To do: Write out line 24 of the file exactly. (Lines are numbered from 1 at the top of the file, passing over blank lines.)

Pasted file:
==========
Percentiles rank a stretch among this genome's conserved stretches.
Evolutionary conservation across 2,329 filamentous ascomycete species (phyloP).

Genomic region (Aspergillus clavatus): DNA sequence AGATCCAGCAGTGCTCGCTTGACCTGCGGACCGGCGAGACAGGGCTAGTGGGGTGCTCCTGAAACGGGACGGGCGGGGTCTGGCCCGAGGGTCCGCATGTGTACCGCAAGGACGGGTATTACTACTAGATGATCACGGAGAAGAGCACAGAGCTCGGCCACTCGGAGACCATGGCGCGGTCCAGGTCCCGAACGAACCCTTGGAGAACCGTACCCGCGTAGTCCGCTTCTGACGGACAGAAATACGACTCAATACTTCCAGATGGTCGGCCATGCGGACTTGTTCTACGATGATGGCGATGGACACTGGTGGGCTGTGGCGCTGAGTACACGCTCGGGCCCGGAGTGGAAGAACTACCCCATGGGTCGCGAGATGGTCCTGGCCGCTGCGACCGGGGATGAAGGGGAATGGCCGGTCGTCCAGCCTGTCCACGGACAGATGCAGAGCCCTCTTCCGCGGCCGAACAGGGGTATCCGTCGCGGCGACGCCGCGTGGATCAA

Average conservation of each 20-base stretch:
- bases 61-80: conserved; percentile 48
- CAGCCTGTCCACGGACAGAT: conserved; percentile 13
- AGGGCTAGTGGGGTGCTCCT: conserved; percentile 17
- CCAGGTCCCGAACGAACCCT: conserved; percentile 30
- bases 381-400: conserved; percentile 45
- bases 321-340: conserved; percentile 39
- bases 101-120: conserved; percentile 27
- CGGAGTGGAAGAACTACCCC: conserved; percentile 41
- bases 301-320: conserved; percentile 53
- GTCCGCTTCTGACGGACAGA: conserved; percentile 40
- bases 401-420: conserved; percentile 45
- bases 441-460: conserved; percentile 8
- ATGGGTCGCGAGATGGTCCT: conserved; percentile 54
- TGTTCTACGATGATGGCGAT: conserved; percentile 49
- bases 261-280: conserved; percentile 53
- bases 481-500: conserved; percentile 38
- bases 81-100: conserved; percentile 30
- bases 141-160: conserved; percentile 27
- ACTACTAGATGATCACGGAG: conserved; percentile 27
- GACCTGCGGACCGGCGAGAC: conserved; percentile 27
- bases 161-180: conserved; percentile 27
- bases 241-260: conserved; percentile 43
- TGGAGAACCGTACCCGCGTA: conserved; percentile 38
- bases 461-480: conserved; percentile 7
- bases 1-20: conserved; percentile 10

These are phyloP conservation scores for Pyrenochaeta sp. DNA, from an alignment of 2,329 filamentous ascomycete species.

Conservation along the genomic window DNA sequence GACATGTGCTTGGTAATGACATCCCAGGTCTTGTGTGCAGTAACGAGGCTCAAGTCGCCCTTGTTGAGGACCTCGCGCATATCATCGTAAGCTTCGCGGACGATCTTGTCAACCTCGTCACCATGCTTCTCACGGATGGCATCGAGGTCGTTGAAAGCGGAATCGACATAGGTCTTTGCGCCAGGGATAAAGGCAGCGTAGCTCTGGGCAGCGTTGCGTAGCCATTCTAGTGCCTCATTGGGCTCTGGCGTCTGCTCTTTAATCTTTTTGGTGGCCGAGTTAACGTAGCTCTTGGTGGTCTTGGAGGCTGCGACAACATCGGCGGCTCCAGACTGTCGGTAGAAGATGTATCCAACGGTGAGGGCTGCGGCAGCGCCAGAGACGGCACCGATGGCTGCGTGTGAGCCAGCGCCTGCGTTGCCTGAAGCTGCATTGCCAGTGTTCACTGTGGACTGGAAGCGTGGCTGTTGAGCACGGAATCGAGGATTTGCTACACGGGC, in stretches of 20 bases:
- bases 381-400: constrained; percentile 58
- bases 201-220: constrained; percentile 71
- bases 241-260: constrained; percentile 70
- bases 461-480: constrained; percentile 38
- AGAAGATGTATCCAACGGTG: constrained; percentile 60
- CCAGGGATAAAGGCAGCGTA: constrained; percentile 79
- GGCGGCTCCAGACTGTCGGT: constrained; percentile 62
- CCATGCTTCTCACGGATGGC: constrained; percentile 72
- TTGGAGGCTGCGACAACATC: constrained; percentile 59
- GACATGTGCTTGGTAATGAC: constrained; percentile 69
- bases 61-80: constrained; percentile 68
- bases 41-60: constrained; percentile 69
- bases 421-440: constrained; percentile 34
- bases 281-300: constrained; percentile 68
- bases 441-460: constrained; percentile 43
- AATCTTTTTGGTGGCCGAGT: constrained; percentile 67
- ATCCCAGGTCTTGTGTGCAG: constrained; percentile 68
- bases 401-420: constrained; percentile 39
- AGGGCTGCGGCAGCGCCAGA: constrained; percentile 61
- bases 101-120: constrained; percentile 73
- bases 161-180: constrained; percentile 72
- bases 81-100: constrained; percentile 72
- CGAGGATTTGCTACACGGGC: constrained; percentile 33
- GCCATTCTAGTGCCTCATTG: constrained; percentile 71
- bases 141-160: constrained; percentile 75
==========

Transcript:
- GACCTGCGGACCGGCGAGAC: conserved; percentile 27